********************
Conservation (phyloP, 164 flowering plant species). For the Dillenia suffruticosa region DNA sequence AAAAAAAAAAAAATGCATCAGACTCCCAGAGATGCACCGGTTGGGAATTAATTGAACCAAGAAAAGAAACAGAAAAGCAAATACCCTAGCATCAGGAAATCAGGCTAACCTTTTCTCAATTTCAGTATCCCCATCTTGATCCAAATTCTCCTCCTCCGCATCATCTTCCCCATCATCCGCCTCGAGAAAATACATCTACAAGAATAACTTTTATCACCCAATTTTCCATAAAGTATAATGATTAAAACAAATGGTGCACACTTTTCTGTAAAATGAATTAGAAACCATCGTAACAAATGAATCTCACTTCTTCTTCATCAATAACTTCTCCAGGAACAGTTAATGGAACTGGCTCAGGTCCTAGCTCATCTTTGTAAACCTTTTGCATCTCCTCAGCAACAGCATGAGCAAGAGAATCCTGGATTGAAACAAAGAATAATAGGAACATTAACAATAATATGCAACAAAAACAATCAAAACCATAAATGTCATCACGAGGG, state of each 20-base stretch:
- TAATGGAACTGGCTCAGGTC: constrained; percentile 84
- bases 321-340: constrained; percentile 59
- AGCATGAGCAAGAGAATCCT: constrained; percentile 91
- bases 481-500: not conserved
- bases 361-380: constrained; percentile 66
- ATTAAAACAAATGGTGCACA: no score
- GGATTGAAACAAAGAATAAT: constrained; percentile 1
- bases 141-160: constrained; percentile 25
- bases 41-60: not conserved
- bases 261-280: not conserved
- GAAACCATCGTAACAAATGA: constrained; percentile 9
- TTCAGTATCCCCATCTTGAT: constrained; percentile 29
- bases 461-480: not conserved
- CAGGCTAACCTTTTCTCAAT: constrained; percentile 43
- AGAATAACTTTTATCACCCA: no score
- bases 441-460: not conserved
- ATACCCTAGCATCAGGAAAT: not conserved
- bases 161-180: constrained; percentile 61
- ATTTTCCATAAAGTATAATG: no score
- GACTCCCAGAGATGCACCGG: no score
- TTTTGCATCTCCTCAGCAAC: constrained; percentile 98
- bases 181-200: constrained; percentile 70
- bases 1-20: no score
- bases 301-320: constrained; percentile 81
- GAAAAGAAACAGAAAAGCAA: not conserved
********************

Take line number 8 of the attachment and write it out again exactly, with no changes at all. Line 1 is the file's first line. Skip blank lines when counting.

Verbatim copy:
- GGATTGAAACAAAGAATAAT: constrained; percentile 1